THE Morte Darthur was finished, as the epilogue tells us, in the ninth year of Edward IV., i.e. between March 4, 1469 and the same date in 1470. It is thus, fitly enough, the last important English book written before the introduction of printing into this country, and since no manuscript of it has come down to us it is also the first English classic for our knowledge of which we are entirely dependent on a printed text. Caxton’s story of how the book was brought to him and he was induced to print it may be read farther on in his own preface. From this we learn also that he was not only the printer of the book, but to some extent its editor also, dividing Malory’s work into twenty-one books, splitting up the books into chapters, by no means skilfully, and supplying the “Rubrish” or chapter-headings. It may be added that Caxton’s preface contains, moreover, a brief criticism which, on the points on which it touches, is still the soundest and most sympathetic that has been written.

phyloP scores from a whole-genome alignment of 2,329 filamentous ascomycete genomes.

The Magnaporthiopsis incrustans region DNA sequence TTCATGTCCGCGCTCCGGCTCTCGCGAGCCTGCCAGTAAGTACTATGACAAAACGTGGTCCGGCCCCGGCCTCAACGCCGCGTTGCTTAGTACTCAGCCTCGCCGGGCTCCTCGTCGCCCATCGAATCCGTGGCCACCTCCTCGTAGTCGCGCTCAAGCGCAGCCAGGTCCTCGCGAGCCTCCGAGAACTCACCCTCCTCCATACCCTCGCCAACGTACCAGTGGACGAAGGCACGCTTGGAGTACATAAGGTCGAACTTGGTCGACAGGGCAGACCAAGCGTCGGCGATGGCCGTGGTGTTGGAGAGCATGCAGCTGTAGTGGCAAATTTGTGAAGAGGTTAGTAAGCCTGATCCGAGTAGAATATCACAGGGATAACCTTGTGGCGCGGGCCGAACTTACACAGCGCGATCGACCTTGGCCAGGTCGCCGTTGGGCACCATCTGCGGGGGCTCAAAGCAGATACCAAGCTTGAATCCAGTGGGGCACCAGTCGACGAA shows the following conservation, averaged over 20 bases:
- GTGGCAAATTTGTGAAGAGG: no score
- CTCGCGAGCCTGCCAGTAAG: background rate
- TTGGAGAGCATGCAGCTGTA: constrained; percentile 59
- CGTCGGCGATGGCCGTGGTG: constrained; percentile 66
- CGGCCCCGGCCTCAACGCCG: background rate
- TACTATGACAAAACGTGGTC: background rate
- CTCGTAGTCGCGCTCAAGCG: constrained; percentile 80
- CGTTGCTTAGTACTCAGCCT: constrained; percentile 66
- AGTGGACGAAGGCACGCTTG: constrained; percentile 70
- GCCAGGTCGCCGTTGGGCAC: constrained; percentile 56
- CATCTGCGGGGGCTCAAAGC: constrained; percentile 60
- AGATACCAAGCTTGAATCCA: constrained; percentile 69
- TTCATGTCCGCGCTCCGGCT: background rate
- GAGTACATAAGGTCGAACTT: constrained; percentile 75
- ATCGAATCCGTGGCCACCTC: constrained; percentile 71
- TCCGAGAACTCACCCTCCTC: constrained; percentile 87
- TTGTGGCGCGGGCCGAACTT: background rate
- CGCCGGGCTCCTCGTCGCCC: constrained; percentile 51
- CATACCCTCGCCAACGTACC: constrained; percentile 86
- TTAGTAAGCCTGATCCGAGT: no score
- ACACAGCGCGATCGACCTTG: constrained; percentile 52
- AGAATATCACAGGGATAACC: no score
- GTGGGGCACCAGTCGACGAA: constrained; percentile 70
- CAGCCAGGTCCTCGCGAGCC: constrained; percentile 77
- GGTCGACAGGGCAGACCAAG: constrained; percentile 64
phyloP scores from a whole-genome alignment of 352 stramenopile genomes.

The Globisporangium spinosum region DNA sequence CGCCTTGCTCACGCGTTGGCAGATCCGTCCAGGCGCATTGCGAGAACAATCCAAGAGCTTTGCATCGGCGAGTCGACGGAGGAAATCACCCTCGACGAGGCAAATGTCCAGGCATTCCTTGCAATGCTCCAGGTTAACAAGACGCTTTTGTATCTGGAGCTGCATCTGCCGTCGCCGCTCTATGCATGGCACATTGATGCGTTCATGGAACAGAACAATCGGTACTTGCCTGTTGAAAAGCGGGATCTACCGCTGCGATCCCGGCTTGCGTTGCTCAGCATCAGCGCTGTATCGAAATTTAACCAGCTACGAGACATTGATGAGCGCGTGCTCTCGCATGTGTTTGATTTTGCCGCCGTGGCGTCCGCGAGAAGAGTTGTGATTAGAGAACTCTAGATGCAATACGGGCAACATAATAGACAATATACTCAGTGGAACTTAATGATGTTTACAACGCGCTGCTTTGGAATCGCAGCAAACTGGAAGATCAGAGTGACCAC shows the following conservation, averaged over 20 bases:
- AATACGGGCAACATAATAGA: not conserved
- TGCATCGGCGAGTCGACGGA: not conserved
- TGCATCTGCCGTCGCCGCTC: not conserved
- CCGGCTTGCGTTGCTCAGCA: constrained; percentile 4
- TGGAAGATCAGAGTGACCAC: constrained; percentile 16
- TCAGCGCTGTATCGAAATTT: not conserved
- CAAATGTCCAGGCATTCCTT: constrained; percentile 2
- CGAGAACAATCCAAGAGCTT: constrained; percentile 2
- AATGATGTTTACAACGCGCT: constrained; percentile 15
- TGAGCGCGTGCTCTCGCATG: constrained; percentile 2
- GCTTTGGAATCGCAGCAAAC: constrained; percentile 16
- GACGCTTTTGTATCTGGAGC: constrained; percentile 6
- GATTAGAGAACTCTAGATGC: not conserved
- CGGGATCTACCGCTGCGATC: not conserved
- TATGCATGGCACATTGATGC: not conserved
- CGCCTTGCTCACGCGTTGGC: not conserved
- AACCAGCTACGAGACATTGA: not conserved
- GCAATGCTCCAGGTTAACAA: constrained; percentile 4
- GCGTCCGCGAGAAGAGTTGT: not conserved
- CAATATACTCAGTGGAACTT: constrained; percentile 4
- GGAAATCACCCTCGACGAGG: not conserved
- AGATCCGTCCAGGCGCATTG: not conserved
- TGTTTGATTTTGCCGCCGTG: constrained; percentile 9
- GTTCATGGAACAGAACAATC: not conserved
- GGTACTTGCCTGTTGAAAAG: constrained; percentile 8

Caxton finished his edition the last day of July 1485, some fifteen or sixteen years after Malory wrote his epilogue. It is clear that the author was then dead, or the printer would not have acted as a clumsy editor to the book, and recent discoveries (if bibliography may, for the moment, enlarge its bounds to mention such matters) have revealed with tolerable certainty when Malory died and who he was. In letters to The Athenaeum in July 1896 Mr. T. Williams pointed out that the name of a Sir Thomas Malorie occurred among those of a number of other Lancastrians excluded from a general pardon granted by Edward IV. in 1468, and that a William Mallerye was mentioned in the same year as taking part in a Lancastrian rising. In September 1897, again, in another letter to the same paper, Mr. A. T. Martin reported the finding of the will of a Thomas Malory of Papworth, a hundred partly in Cambridgeshire, partly in Hunts. This will was made on September 16, 1469, and as it was proved the 27th of the next month the testator must have been in immediate expectation of death. It contains the most careful provision for the education and starting in life of a family of three daughters and seven sons, of whom the youngest seems to have been still an infant. We cannot say with certainty that this Thomas Malory, whose last thoughts were so busy for his children, was our author, or that the Lancastrian knight discovered by Mr. Williams was identical with either or both, but such evidence as the Morte Darthur offers favours such a belief. There is not only the epilogue with its petition, “pray for me while I am alive that God send me good deliverance and when I am dead pray you all for my soul,” but this very request is foreshadowed at the end of chap. 37 of Book ix. in the touching passage, surely inspired by personal experience, as to the sickness “that is the greatest pain a prisoner may have”; and the reflections on English fickleness in the first chapter of Book xxi., though the Wars of the Roses might have inspired them in any one, come most naturally from an author who was a Lancastrian knight.